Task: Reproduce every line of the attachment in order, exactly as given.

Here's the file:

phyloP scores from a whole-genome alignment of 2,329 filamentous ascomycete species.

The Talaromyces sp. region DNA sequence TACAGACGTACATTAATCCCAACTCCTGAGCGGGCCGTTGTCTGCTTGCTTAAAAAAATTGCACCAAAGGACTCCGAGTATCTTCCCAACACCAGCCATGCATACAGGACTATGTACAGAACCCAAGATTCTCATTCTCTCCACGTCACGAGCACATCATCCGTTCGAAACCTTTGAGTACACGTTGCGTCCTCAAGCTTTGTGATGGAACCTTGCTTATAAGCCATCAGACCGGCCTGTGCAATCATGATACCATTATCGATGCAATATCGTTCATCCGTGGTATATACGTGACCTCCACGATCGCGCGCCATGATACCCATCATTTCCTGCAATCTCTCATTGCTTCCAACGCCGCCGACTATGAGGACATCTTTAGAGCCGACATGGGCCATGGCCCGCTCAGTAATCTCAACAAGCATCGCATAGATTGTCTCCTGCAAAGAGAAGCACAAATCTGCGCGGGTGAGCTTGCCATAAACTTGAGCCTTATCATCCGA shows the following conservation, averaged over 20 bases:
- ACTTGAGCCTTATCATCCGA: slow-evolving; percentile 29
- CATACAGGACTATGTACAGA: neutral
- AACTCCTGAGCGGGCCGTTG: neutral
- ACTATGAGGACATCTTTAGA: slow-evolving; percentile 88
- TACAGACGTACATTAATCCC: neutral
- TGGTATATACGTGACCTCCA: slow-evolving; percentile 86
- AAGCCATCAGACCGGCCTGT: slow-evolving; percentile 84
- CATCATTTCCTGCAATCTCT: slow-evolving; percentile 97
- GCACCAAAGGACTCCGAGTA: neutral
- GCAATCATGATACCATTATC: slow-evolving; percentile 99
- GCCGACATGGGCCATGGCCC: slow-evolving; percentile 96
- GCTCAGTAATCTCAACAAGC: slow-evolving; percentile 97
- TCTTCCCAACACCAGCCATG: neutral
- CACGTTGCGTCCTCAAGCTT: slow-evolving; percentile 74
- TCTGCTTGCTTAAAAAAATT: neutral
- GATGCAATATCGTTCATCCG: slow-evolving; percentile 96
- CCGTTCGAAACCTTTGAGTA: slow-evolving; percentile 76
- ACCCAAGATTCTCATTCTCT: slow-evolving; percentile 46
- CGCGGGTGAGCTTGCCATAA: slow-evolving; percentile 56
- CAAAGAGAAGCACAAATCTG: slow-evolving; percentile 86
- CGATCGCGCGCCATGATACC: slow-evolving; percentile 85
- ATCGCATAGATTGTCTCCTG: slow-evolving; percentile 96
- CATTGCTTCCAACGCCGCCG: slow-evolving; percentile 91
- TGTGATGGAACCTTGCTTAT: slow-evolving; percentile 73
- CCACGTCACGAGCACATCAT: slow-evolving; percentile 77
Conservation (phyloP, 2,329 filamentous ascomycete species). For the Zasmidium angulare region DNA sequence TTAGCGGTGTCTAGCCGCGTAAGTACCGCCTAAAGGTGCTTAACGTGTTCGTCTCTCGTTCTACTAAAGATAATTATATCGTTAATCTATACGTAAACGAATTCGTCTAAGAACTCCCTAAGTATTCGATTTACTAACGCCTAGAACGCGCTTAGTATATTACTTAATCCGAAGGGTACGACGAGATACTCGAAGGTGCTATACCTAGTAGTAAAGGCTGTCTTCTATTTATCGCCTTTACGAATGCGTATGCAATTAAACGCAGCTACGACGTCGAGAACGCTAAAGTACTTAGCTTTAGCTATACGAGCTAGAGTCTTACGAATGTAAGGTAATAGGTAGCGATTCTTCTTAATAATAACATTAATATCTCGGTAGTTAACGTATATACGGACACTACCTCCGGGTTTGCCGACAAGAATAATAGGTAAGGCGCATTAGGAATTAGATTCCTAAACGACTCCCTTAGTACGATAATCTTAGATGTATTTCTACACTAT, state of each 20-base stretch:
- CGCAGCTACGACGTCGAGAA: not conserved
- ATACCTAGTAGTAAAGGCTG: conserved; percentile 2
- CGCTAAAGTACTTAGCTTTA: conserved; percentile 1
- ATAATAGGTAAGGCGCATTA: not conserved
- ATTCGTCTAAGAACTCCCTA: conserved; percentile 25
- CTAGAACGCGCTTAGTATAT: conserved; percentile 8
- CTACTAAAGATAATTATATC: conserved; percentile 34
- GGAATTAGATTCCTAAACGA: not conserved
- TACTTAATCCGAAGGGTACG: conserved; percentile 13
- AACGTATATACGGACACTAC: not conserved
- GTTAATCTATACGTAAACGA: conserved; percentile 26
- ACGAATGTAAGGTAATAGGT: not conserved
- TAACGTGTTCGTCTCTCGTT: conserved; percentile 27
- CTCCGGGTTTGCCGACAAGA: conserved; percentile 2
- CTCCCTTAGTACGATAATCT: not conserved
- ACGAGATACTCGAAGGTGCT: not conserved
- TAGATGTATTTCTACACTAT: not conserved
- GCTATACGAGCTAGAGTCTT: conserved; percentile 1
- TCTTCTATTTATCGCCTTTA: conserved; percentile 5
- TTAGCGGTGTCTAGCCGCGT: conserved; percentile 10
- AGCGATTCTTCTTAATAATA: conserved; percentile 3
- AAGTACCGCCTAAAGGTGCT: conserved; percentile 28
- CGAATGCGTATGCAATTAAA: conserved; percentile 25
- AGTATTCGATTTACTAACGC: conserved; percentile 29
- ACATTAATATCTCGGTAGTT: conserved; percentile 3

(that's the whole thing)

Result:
phyloP scores from a whole-genome alignment of 2,329 filamentous ascomycete species.

The Talaromyces sp. region DNA sequence TACAGACGTACATTAATCCCAACTCCTGAGCGGGCCGTTGTCTGCTTGCTTAAAAAAATTGCACCAAAGGACTCCGAGTATCTTCCCAACACCAGCCATGCATACAGGACTATGTACAGAACCCAAGATTCTCATTCTCTCCACGTCACGAGCACATCATCCGTTCGAAACCTTTGAGTACACGTTGCGTCCTCAAGCTTTGTGATGGAACCTTGCTTATAAGCCATCAGACCGGCCTGTGCAATCATGATACCATTATCGATGCAATATCGTTCATCCGTGGTATATACGTGACCTCCACGATCGCGCGCCATGATACCCATCATTTCCTGCAATCTCTCATTGCTTCCAACGCCGCCGACTATGAGGACATCTTTAGAGCCGACATGGGCCATGGCCCGCTCAGTAATCTCAACAAGCATCGCATAGATTGTCTCCTGCAAAGAGAAGCACAAATCTGCGCGGGTGAGCTTGCCATAAACTTGAGCCTTATCATCCGA shows the following conservation, averaged over 20 bases:
- ACTTGAGCCTTATCATCCGA: slow-evolving; percentile 29
- CATACAGGACTATGTACAGA: neutral
- AACTCCTGAGCGGGCCGTTG: neutral
- ACTATGAGGACATCTTTAGA: slow-evolving; percentile 88
- TACAGACGTACATTAATCCC: neutral
- TGGTATATACGTGACCTCCA: slow-evolving; percentile 86
- AAGCCATCAGACCGGCCTGT: slow-evolving; percentile 84
- CATCATTTCCTGCAATCTCT: slow-evolving; percentile 97
- GCACCAAAGGACTCCGAGTA: neutral
- GCAATCATGATACCATTATC: slow-evolving; percentile 99
- GCCGACATGGGCCATGGCCC: slow-evolving; percentile 96
- GCTCAGTAATCTCAACAAGC: slow-evolving; percentile 97
- TCTTCCCAACACCAGCCATG: neutral
- CACGTTGCGTCCTCAAGCTT: slow-evolving; percentile 74
- TCTGCTTGCTTAAAAAAATT: neutral
- GATGCAATATCGTTCATCCG: slow-evolving; percentile 96
- CCGTTCGAAACCTTTGAGTA: slow-evolving; percentile 76
- ACCCAAGATTCTCATTCTCT: slow-evolving; percentile 46
- CGCGGGTGAGCTTGCCATAA: slow-evolving; percentile 56
- CAAAGAGAAGCACAAATCTG: slow-evolving; percentile 86
- CGATCGCGCGCCATGATACC: slow-evolving; percentile 85
- ATCGCATAGATTGTCTCCTG: slow-evolving; percentile 96
- CATTGCTTCCAACGCCGCCG: slow-evolving; percentile 91
- TGTGATGGAACCTTGCTTAT: slow-evolving; percentile 73
- CCACGTCACGAGCACATCAT: slow-evolving; percentile 77
Conservation (phyloP, 2,329 filamentous ascomycete species). For the Zasmidium angulare region DNA sequence TTAGCGGTGTCTAGCCGCGTAAGTACCGCCTAAAGGTGCTTAACGTGTTCGTCTCTCGTTCTACTAAAGATAATTATATCGTTAATCTATACGTAAACGAATTCGTCTAAGAACTCCCTAAGTATTCGATTTACTAACGCCTAGAACGCGCTTAGTATATTACTTAATCCGAAGGGTACGACGAGATACTCGAAGGTGCTATACCTAGTAGTAAAGGCTGTCTTCTATTTATCGCCTTTACGAATGCGTATGCAATTAAACGCAGCTACGACGTCGAGAACGCTAAAGTACTTAGCTTTAGCTATACGAGCTAGAGTCTTACGAATGTAAGGTAATAGGTAGCGATTCTTCTTAATAATAACATTAATATCTCGGTAGTTAACGTATATACGGACACTACCTCCGGGTTTGCCGACAAGAATAATAGGTAAGGCGCATTAGGAATTAGATTCCTAAACGACTCCCTTAGTACGATAATCTTAGATGTATTTCTACACTAT, state of each 20-base stretch:
- CGCAGCTACGACGTCGAGAA: not conserved
- ATACCTAGTAGTAAAGGCTG: conserved; percentile 2
- CGCTAAAGTACTTAGCTTTA: conserved; percentile 1
- ATAATAGGTAAGGCGCATTA: not conserved
- ATTCGTCTAAGAACTCCCTA: conserved; percentile 25
- CTAGAACGCGCTTAGTATAT: conserved; percentile 8
- CTACTAAAGATAATTATATC: conserved; percentile 34
- GGAATTAGATTCCTAAACGA: not conserved
- TACTTAATCCGAAGGGTACG: conserved; percentile 13
- AACGTATATACGGACACTAC: not conserved
- GTTAATCTATACGTAAACGA: conserved; percentile 26
- ACGAATGTAAGGTAATAGGT: not conserved
- TAACGTGTTCGTCTCTCGTT: conserved; percentile 27
- CTCCGGGTTTGCCGACAAGA: conserved; percentile 2
- CTCCCTTAGTACGATAATCT: not conserved
- ACGAGATACTCGAAGGTGCT: not conserved
- TAGATGTATTTCTACACTAT: not conserved
- GCTATACGAGCTAGAGTCTT: conserved; percentile 1
- TCTTCTATTTATCGCCTTTA: conserved; percentile 5
- TTAGCGGTGTCTAGCCGCGT: conserved; percentile 10
- AGCGATTCTTCTTAATAATA: conserved; percentile 3
- AAGTACCGCCTAAAGGTGCT: conserved; percentile 28
- CGAATGCGTATGCAATTAAA: conserved; percentile 25
- AGTATTCGATTTACTAACGC: conserved; percentile 29
- ACATTAATATCTCGGTAGTT: conserved; percentile 3